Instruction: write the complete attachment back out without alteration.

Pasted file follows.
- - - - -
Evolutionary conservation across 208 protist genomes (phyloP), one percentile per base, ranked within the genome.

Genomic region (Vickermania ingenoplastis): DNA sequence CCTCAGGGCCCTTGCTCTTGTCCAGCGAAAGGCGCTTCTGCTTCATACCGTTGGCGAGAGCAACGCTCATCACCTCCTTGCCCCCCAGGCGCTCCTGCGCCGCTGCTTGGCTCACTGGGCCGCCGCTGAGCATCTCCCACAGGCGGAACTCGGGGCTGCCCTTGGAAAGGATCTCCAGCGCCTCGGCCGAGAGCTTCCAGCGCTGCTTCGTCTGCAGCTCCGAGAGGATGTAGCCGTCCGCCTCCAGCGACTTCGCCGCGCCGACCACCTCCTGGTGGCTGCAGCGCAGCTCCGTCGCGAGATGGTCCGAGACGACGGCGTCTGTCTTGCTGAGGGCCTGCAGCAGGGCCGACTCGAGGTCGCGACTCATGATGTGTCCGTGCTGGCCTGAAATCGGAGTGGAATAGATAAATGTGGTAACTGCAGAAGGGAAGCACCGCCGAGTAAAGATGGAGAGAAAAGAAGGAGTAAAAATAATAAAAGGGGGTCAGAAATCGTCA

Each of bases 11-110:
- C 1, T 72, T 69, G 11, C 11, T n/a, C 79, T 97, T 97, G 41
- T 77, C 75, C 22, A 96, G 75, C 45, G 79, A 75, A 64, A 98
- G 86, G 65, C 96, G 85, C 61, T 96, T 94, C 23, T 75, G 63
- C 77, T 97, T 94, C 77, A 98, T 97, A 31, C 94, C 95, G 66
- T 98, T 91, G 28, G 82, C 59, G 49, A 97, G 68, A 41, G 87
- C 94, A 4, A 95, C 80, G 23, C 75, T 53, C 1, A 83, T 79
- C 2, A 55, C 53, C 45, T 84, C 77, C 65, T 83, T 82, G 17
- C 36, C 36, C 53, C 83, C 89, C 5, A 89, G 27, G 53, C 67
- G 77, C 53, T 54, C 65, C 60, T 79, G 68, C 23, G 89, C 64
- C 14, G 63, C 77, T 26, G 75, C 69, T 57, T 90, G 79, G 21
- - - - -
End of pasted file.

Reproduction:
Evolutionary conservation across 208 protist genomes (phyloP), one percentile per base, ranked within the genome.

Genomic region (Vickermania ingenoplastis): DNA sequence CCTCAGGGCCCTTGCTCTTGTCCAGCGAAAGGCGCTTCTGCTTCATACCGTTGGCGAGAGCAACGCTCATCACCTCCTTGCCCCCCAGGCGCTCCTGCGCCGCTGCTTGGCTCACTGGGCCGCCGCTGAGCATCTCCCACAGGCGGAACTCGGGGCTGCCCTTGGAAAGGATCTCCAGCGCCTCGGCCGAGAGCTTCCAGCGCTGCTTCGTCTGCAGCTCCGAGAGGATGTAGCCGTCCGCCTCCAGCGACTTCGCCGCGCCGACCACCTCCTGGTGGCTGCAGCGCAGCTCCGTCGCGAGATGGTCCGAGACGACGGCGTCTGTCTTGCTGAGGGCCTGCAGCAGGGCCGACTCGAGGTCGCGACTCATGATGTGTCCGTGCTGGCCTGAAATCGGAGTGGAATAGATAAATGTGGTAACTGCAGAAGGGAAGCACCGCCGAGTAAAGATGGAGAGAAAAGAAGGAGTAAAAATAATAAAAGGGGGTCAGAAATCGTCA

Each of bases 11-110:
- C 1, T 72, T 69, G 11, C 11, T n/a, C 79, T 97, T 97, G 41
- T 77, C 75, C 22, A 96, G 75, C 45, G 79, A 75, A 64, A 98
- G 86, G 65, C 96, G 85, C 61, T 96, T 94, C 23, T 75, G 63
- C 77, T 97, T 94, C 77, A 98, T 97, A 31, C 94, C 95, G 66
- T 98, T 91, G 28, G 82, C 59, G 49, A 97, G 68, A 41, G 87
- C 94, A 4, A 95, C 80, G 23, C 75, T 53, C 1, A 83, T 79
- C 2, A 55, C 53, C 45, T 84, C 77, C 65, T 83, T 82, G 17
- C 36, C 36, C 53, C 83, C 89, C 5, A 89, G 27, G 53, C 67
- G 77, C 53, T 54, C 65, C 60, T 79, G 68, C 23, G 89, C 64
- C 14, G 63, C 77, T 26, G 75, C 69, T 57, T 90, G 79, G 21